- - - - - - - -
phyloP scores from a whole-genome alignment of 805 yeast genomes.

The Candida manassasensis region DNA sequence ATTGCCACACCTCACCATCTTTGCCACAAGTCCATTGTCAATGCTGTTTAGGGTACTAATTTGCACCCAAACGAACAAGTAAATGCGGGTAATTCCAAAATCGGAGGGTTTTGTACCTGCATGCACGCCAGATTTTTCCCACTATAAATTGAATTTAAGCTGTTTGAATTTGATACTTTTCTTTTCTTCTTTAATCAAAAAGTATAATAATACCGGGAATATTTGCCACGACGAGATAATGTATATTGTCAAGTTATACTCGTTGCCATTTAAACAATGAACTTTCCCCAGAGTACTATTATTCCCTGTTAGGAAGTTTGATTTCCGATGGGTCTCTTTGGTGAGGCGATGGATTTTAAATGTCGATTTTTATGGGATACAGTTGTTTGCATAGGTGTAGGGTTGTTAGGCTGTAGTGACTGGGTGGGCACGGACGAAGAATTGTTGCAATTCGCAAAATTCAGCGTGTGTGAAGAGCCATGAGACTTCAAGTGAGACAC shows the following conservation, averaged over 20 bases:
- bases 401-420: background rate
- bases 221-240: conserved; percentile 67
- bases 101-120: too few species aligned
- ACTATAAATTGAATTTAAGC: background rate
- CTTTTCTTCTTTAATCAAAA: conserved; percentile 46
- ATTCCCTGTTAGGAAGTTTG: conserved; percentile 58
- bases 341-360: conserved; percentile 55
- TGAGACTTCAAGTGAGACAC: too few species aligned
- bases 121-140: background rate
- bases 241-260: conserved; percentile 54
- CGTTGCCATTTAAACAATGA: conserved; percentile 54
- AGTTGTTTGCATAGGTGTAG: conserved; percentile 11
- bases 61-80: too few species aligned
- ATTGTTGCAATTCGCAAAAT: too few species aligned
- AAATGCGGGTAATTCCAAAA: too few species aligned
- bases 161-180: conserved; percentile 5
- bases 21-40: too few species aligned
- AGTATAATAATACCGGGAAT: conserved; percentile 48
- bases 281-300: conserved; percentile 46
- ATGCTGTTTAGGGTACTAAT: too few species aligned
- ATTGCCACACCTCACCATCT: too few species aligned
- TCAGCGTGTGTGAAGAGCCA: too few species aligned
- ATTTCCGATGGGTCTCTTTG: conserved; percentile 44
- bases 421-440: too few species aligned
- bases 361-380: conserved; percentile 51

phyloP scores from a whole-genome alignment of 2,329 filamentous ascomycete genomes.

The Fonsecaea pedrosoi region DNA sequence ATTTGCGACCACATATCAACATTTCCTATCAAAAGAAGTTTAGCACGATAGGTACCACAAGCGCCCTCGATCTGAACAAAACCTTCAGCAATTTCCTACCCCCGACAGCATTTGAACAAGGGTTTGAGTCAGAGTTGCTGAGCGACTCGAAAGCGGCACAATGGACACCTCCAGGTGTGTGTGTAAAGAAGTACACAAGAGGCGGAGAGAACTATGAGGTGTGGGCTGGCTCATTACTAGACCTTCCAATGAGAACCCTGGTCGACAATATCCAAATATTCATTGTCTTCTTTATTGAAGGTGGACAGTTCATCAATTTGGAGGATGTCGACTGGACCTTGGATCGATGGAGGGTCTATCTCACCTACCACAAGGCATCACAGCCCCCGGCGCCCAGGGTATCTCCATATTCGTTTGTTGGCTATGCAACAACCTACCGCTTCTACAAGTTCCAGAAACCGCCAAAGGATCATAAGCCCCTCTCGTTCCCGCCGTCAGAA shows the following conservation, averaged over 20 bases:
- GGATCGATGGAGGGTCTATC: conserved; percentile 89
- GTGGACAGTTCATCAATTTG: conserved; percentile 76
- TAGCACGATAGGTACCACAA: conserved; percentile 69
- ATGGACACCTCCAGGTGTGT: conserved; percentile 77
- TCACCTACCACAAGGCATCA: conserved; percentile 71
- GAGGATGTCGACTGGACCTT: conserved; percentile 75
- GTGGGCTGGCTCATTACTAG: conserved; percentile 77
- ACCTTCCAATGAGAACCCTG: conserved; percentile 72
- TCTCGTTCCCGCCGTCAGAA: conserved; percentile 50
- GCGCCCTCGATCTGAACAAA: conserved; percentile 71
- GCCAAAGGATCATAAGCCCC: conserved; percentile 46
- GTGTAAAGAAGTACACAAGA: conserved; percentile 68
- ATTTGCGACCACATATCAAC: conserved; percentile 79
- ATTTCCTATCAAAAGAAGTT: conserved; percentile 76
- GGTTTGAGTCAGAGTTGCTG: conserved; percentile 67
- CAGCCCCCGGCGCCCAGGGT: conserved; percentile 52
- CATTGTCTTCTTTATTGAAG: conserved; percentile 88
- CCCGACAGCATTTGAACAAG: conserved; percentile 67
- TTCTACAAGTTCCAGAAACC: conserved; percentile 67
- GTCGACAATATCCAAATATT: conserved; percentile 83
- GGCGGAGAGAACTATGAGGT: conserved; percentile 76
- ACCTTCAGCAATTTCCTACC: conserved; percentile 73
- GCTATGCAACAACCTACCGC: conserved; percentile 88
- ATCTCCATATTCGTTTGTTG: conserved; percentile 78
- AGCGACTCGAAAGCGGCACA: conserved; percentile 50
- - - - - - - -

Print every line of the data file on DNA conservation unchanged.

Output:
phyloP scores from a whole-genome alignment of 805 yeast genomes.

The Candida manassasensis region DNA sequence ATTGCCACACCTCACCATCTTTGCCACAAGTCCATTGTCAATGCTGTTTAGGGTACTAATTTGCACCCAAACGAACAAGTAAATGCGGGTAATTCCAAAATCGGAGGGTTTTGTACCTGCATGCACGCCAGATTTTTCCCACTATAAATTGAATTTAAGCTGTTTGAATTTGATACTTTTCTTTTCTTCTTTAATCAAAAAGTATAATAATACCGGGAATATTTGCCACGACGAGATAATGTATATTGTCAAGTTATACTCGTTGCCATTTAAACAATGAACTTTCCCCAGAGTACTATTATTCCCTGTTAGGAAGTTTGATTTCCGATGGGTCTCTTTGGTGAGGCGATGGATTTTAAATGTCGATTTTTATGGGATACAGTTGTTTGCATAGGTGTAGGGTTGTTAGGCTGTAGTGACTGGGTGGGCACGGACGAAGAATTGTTGCAATTCGCAAAATTCAGCGTGTGTGAAGAGCCATGAGACTTCAAGTGAGACAC shows the following conservation, averaged over 20 bases:
- bases 401-420: background rate
- bases 221-240: conserved; percentile 67
- bases 101-120: too few species aligned
- ACTATAAATTGAATTTAAGC: background rate
- CTTTTCTTCTTTAATCAAAA: conserved; percentile 46
- ATTCCCTGTTAGGAAGTTTG: conserved; percentile 58
- bases 341-360: conserved; percentile 55
- TGAGACTTCAAGTGAGACAC: too few species aligned
- bases 121-140: background rate
- bases 241-260: conserved; percentile 54
- CGTTGCCATTTAAACAATGA: conserved; percentile 54
- AGTTGTTTGCATAGGTGTAG: conserved; percentile 11
- bases 61-80: too few species aligned
- ATTGTTGCAATTCGCAAAAT: too few species aligned
- AAATGCGGGTAATTCCAAAA: too few species aligned
- bases 161-180: conserved; percentile 5
- bases 21-40: too few species aligned
- AGTATAATAATACCGGGAAT: conserved; percentile 48
- bases 281-300: conserved; percentile 46
- ATGCTGTTTAGGGTACTAAT: too few species aligned
- ATTGCCACACCTCACCATCT: too few species aligned
- TCAGCGTGTGTGAAGAGCCA: too few species aligned
- ATTTCCGATGGGTCTCTTTG: conserved; percentile 44
- bases 421-440: too few species aligned
- bases 361-380: conserved; percentile 51

phyloP scores from a whole-genome alignment of 2,329 filamentous ascomycete genomes.

The Fonsecaea pedrosoi region DNA sequence ATTTGCGACCACATATCAACATTTCCTATCAAAAGAAGTTTAGCACGATAGGTACCACAAGCGCCCTCGATCTGAACAAAACCTTCAGCAATTTCCTACCCCCGACAGCATTTGAACAAGGGTTTGAGTCAGAGTTGCTGAGCGACTCGAAAGCGGCACAATGGACACCTCCAGGTGTGTGTGTAAAGAAGTACACAAGAGGCGGAGAGAACTATGAGGTGTGGGCTGGCTCATTACTAGACCTTCCAATGAGAACCCTGGTCGACAATATCCAAATATTCATTGTCTTCTTTATTGAAGGTGGACAGTTCATCAATTTGGAGGATGTCGACTGGACCTTGGATCGATGGAGGGTCTATCTCACCTACCACAAGGCATCACAGCCCCCGGCGCCCAGGGTATCTCCATATTCGTTTGTTGGCTATGCAACAACCTACCGCTTCTACAAGTTCCAGAAACCGCCAAAGGATCATAAGCCCCTCTCGTTCCCGCCGTCAGAA shows the following conservation, averaged over 20 bases:
- GGATCGATGGAGGGTCTATC: conserved; percentile 89
- GTGGACAGTTCATCAATTTG: conserved; percentile 76
- TAGCACGATAGGTACCACAA: conserved; percentile 69
- ATGGACACCTCCAGGTGTGT: conserved; percentile 77
- TCACCTACCACAAGGCATCA: conserved; percentile 71
- GAGGATGTCGACTGGACCTT: conserved; percentile 75
- GTGGGCTGGCTCATTACTAG: conserved; percentile 77
- ACCTTCCAATGAGAACCCTG: conserved; percentile 72
- TCTCGTTCCCGCCGTCAGAA: conserved; percentile 50
- GCGCCCTCGATCTGAACAAA: conserved; percentile 71
- GCCAAAGGATCATAAGCCCC: conserved; percentile 46
- GTGTAAAGAAGTACACAAGA: conserved; percentile 68
- ATTTGCGACCACATATCAAC: conserved; percentile 79
- ATTTCCTATCAAAAGAAGTT: conserved; percentile 76
- GGTTTGAGTCAGAGTTGCTG: conserved; percentile 67
- CAGCCCCCGGCGCCCAGGGT: conserved; percentile 52
- CATTGTCTTCTTTATTGAAG: conserved; percentile 88
- CCCGACAGCATTTGAACAAG: conserved; percentile 67
- TTCTACAAGTTCCAGAAACC: conserved; percentile 67
- GTCGACAATATCCAAATATT: conserved; percentile 83
- GGCGGAGAGAACTATGAGGT: conserved; percentile 76
- ACCTTCAGCAATTTCCTACC: conserved; percentile 73
- GCTATGCAACAACCTACCGC: conserved; percentile 88
- ATCTCCATATTCGTTTGTTG: conserved; percentile 78
- AGCGACTCGAAAGCGGCACA: conserved; percentile 50